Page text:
Australia’s Aspiring Upstream Vanadium Flow Battery Players Take Steps Forward

Ahead of an expected uptick in demand for vanadium redox flow batteries (VRFB) for stationary energy storage applications, two companies on opposite sides of Australia have claimed milestones in their go-to-market strategies.
Vecco Group, developing a vanadium mine project in Queensland, northeastern Australia, has found a technology partner for what it claimed will be the country’s first commercial-scale vanadium electrolyte manufacturing facility. The company has partnered with C-Tech Innovation, a technology company from the UK which makes electrochemical equipment for making vanadium electrolyte.
The facility in South-East Queensland would have 2 million litres annual production capacity and would be fed with high purity vanadium from Vecco Group’s Debella Project. Debella is located in a part of Queensland rich in mineral resources and already known for mining.
Vecco is targeting initial production in 2023. The new factory’s annual capacity would equate to about 30MWh of VRFB electrolyte, but the company plans to scale that up to 300MWh. It has also signed a partnership with China’s Shanghai Electric on building the factory, Vecco said in April, with Shanghai Electric signing a 10MWh off-take deal.
C-Tech claimed to have developed a direct one-step process of electrochemical reduction that is a cleaner alternative to conventional manufacturing, without requiring chemical reducing agents.
In a recent interview, Maria Skyllas-Kazacos, University of New South Wales emeritus professor and one of the original inventors of the vanadium flow battery, told that the electrolyte is by far the most expensive part of the system.
Producers targeting various levels of vertical integration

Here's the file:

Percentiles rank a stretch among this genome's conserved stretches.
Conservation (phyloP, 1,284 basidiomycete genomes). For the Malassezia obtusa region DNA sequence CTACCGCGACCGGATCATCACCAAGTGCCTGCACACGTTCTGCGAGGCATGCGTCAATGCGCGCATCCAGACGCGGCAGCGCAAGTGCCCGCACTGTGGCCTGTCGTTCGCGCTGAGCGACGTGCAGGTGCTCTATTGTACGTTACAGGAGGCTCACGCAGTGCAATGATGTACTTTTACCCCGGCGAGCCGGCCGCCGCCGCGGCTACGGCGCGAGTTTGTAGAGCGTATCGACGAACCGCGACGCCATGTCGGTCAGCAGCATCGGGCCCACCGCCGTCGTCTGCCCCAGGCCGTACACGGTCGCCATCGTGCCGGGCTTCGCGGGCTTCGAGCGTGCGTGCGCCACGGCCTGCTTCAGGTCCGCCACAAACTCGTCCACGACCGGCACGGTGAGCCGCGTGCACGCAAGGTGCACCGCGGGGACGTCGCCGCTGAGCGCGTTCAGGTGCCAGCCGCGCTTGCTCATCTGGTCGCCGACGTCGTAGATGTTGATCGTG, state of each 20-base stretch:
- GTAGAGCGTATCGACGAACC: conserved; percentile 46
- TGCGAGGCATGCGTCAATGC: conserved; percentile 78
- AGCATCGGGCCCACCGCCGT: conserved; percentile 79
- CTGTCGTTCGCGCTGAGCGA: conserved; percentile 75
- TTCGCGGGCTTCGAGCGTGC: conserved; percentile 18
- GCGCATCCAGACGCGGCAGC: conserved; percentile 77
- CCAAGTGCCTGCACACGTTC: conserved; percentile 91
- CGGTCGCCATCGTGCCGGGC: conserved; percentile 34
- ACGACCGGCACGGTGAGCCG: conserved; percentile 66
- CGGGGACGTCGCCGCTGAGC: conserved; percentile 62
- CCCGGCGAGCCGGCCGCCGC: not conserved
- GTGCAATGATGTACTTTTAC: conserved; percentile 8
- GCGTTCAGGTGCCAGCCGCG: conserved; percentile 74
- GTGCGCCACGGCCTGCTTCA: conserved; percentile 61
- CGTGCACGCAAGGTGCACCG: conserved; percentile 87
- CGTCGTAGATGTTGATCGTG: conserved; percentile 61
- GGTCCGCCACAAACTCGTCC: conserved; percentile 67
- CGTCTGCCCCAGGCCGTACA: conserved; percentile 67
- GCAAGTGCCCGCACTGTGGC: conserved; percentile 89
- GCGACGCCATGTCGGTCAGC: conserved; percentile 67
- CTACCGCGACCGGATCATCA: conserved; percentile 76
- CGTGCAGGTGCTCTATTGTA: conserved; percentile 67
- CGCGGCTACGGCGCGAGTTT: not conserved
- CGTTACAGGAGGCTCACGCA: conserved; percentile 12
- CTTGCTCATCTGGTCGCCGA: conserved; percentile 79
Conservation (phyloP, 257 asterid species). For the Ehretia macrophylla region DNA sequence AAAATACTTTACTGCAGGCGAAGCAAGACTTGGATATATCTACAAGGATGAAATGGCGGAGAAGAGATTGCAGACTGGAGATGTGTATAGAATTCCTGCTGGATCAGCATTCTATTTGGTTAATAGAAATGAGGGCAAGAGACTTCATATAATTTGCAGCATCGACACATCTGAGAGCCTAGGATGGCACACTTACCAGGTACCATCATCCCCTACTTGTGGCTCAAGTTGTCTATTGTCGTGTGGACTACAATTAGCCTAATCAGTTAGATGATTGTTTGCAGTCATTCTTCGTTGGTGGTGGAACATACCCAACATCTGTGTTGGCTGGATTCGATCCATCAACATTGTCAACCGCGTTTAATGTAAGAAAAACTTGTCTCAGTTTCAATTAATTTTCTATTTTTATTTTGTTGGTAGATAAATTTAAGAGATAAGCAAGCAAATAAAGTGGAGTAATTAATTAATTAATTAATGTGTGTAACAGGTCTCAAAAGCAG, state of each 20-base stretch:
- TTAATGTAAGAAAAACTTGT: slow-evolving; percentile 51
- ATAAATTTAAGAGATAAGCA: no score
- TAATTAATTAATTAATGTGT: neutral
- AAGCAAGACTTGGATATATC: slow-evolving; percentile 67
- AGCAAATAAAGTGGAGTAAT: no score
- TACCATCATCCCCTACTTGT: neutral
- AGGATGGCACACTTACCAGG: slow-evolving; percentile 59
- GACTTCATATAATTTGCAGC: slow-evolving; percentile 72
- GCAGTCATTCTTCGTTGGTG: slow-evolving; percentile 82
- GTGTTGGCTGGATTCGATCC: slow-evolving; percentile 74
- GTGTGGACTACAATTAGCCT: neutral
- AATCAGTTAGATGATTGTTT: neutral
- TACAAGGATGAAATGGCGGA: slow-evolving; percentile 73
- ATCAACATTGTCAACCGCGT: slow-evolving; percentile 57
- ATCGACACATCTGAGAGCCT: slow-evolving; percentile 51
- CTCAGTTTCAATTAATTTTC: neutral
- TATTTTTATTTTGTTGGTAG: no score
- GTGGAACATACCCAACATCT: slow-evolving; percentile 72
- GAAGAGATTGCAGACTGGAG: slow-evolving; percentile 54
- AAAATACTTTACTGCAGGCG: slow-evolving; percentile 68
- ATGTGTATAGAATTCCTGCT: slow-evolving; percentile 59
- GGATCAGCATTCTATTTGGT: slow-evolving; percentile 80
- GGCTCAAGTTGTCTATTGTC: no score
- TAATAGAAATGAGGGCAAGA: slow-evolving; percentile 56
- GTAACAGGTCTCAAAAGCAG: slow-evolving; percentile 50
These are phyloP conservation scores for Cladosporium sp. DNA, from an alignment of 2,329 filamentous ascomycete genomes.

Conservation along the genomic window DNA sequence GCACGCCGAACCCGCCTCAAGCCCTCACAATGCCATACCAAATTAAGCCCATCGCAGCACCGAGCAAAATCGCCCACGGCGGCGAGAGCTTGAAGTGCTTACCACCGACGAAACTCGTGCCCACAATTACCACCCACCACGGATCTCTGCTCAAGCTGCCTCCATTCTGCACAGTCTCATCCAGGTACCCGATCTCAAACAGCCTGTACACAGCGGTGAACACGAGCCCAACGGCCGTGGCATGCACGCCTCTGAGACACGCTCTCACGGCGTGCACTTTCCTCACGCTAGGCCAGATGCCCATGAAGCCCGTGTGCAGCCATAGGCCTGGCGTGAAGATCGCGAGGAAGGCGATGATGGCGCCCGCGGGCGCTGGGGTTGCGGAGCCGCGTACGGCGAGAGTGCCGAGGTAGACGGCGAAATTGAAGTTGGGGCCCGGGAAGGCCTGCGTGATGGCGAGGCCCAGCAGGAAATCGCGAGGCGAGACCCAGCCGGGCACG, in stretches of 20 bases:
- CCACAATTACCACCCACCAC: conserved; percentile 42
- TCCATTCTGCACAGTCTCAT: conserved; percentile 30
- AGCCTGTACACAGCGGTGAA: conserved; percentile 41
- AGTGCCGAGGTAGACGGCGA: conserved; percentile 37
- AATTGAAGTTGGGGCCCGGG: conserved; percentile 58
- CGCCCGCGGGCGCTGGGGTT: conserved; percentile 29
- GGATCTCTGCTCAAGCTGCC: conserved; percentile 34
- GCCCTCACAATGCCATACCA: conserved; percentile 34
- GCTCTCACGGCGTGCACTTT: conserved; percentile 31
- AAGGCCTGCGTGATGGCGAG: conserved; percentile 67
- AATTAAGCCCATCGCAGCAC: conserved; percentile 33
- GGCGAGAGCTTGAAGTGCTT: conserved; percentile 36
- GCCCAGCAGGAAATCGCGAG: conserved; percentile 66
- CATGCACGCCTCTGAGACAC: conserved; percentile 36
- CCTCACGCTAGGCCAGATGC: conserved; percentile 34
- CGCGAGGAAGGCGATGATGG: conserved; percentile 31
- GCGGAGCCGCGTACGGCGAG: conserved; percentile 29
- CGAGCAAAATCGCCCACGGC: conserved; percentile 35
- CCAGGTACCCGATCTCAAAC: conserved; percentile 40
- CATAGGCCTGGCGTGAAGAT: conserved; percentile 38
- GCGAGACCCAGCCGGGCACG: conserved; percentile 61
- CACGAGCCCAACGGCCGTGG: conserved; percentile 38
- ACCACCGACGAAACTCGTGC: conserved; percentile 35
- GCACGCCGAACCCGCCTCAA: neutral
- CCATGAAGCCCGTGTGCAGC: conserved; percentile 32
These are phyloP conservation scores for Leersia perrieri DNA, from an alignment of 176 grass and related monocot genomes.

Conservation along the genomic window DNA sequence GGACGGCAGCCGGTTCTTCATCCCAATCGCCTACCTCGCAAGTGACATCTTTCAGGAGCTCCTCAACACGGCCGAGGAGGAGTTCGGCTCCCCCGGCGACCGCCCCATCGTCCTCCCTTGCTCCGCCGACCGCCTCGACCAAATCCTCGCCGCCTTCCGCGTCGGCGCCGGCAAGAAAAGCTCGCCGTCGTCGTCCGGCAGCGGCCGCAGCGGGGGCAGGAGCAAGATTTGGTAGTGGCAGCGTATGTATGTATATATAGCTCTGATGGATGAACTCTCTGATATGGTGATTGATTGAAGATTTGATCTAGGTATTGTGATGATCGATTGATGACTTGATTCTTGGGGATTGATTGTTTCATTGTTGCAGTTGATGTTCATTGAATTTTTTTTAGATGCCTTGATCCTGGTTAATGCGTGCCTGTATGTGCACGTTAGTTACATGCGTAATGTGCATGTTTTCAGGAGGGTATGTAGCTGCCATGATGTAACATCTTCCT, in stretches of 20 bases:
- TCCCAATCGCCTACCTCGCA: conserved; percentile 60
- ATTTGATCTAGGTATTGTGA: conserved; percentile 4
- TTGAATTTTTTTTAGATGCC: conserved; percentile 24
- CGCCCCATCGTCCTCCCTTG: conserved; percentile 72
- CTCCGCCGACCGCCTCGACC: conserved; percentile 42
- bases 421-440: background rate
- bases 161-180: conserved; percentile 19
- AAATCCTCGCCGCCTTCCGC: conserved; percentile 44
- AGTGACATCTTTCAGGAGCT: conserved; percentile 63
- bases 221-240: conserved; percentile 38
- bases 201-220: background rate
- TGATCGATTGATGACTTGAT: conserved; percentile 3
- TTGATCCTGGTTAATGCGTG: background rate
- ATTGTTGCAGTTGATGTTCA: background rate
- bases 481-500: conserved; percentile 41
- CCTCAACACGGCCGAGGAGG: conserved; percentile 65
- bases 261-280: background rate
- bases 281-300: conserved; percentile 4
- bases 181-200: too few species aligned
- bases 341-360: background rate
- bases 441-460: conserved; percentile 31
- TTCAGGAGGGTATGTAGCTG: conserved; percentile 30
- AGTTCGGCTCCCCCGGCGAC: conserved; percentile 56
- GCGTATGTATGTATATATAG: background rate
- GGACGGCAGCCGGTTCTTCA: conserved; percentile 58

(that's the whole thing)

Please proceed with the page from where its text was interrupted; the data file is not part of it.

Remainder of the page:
Building production capacity in proximity to local demand will likely be an important factor in cost reduction, while vertical integration offers vanadium companies the best opportunity to capture the maximum value for their materials.
For instance, a 200MWh vanadium electrolyte plant is under construction in South Africa by Bushveld Minerals, one of only four primary vanadium producers already operating in the world today (about 80% of vanadium used by industries like aerospace and construction is not extracted from the ground but instead comes as a by-product of steel production).
Bushveld CEO Fortune Mojapelo told this site that with South Africa’s integrated resource plan (IRP) targeting 10,000MW of renewable energy capacity and 2,000MW of battery storage, as well as many industrial entities that need reliable power and are seeking to self-generate with renewable energy, it is important to get in on the ground early where markets are developing.
Similarly, on the western side of Australia, a vanadium mine project is being developed by Australian Vanadium (AVL), which also has a subsidiary marketing VRFB systems and recently signed a partnership to license vanadium electrolyte production technology from US Vanadium.
AVL said this week that test work at its Australian Vanadium Project mining site has indicated higher vanadium and iron concentrate grades than was originally expected. At the beginning of this month three VRFBs of 5kW/ 30kWh each were shipped from the company’s manufacturing partner V-Flow Tech in Singapore, for installation by VSUN Energy.
Australian Vanadium also received a grant for AU$3.9 million (US$2.83 million) earlier this year to fast-track its manufacturing capabilities from the Australian government Modern Manufacturing Initiative.
US Vanadium itself recently said it will be producing more than 2 million litres of electrolyte annually at its facility in Arkansas in response to demand. The company is doing this in partnership with Austrian flow battery maker CellCube, which recently ordered 580,000 litres of electrolyte from US Vanadium to equip an 8MWh microgrid project for an unnamed industrial customer in the US.